Posts Tagged ‘gospel’

Bishop John Shelby Spong debates William Lane Craig on the resurrection


manicstreetpreacher applauds the world’s greatest atheist Christian.

This will be a quickie, I promise.  I first listened to Bishop John Shelby “Jack” Spong on Premier Christian Radio’s Unbelievable? at the end of last year.  He was a breath of fresh air, a joy to hear.  If only all believers were like him.  And since he upset Scottish Presbyterian Calvinist (!) pastor and author of The Dawkins Letters, David Robertson, when DJ Justin Brierley read out the listeners’ reactions on a subsequent show, he must be doing something right.

Spong’s Palm Sunday 2005 debate on the resurrection of Jesus against Christian apologist, William Lane Craig, is well worth watching or hearing.  Not in the sense that Spong “wins” the debate against Craig.  But because he rises above Craig’s petty attempts to rationalise his fairy tale and explains the philosophy of being an atheist Christian.

Although credit is very much due for exposing Craig’s dishonest reliance on authorities who are in fact at opposite ends of New Testament scholarship spectrum, the real treat is Spong recounting a story from his friend, the late, great astronomer, Carl Sagan, who pointed out that if Jesus left the Earth at the speed of light on his ascension to heaven, 2,000 years later he still would not have left our Milky Way galaxy!

I’ll leave it there.  Just download and enjoy.

Audio / Video

William Lane Craig and Bart Ehrman debate “Is there historical evidence for the resurrection of Jesus?”


manicstreetpreacher presents the best example of when William Lane Craig received a beat down on the rising Son of Man.

I intend to post a reassessment of Christopher Hitchens’ debate against William Lane Craig at Biola University that took place on 4 April 2009 and which I commented on after seeing the DVD.

Hitchens did not come off very well from that encounter.  However, Craig’s first debate on the existence of God against physicist Victor Stenger at the University of Hawaii in 2003 is my first port of call when I need an example of when Craig received a spanking on that topic.

Craig’s debate against agnostic New Testament scholar, Bart Ehrman, author of Lost Christianities, Misquoting Jesus and God’s Problem, which took place at the College of the Holy Cross, Worcester, Massachusetts on 28 March 2006 on whether there is historical evidence for the resurrection of Jesus Christ is the occasion I recall when I need an example of when Craig received equivalent treatment on this topic.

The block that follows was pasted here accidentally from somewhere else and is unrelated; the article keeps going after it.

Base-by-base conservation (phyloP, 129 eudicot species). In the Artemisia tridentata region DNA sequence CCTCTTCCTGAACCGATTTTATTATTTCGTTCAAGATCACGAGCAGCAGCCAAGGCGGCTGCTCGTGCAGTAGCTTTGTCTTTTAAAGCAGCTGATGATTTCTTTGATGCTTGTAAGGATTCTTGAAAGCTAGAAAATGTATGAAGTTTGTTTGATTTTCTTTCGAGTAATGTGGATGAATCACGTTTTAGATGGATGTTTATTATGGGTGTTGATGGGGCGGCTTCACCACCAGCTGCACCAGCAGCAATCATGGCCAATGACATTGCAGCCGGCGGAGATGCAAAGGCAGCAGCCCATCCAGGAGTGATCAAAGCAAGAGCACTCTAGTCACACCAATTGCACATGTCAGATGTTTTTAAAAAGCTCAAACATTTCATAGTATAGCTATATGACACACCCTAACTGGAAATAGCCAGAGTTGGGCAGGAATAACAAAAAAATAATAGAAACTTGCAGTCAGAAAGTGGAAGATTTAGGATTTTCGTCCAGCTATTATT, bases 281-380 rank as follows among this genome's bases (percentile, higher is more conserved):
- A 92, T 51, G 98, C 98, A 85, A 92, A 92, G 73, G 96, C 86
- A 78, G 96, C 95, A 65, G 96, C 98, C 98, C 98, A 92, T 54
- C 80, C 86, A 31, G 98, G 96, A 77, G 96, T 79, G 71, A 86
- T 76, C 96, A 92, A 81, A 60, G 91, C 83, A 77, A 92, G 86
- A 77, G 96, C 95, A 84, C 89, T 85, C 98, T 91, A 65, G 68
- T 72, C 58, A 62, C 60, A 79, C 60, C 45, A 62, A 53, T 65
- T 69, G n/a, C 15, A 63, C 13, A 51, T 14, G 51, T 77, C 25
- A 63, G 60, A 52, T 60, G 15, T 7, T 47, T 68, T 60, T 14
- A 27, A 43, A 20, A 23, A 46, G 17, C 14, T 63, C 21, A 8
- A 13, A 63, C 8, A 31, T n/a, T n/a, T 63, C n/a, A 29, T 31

Audio (Irritatingly cuts off a few questions before the end so that Craig wins the final point.)

Full video tape:

As with practically all debates, opinion on the blogosphere is divided.  But my money is that Ehrman won convincingly.  His off-the-top-of-his-head knowledge of who has said what when in the dense world of New Testament scholarship is a joy to hear.  He skilfully exposes Craig’s highly selective and dishonest citation of scholarly authorities who are actually in deep conflict.  Ehrman also has a superior knowledge of similar mythologies of dying and rising Gods and wallops Craig for his second-hand ignorance of Apollonius of Tyana.

The debate is most notable for Craig’s ridiculous attempt in his first rebuttal to overthrow David Hume’s essay “Of Miracles” and demonstrate the probability of miracles using calculus (!) as well as disgracefully and demagogically labelling his PowerPoint slides “Ehrman’s Egregious Error” and “Bart’s Blunder”.  This example of mathematical posturing is put in its proper place by atheist number-cruncher John Allen Paulos in Irreligion who recounts an amusing fable that perfectly sums up Craig’s approach:

Catherine the Great had asked the famous French philosopher Denis Diderot to her court, but was distressed to discover that Diderot was a vocal atheist.  To counter him, she asked the mathematician Leonhard Euler to confront Diderot.  On being told that there was a new argument for God’s existence, the innumerate Frenchman expressed a desire to hear it.  Euler then strode forward and stated, “Sir, (a + bn) / n = x.  Hence God exists.  Reply.”  Having no understanding of math, Diderot is reported to have been so dumbfounded he left for Paris.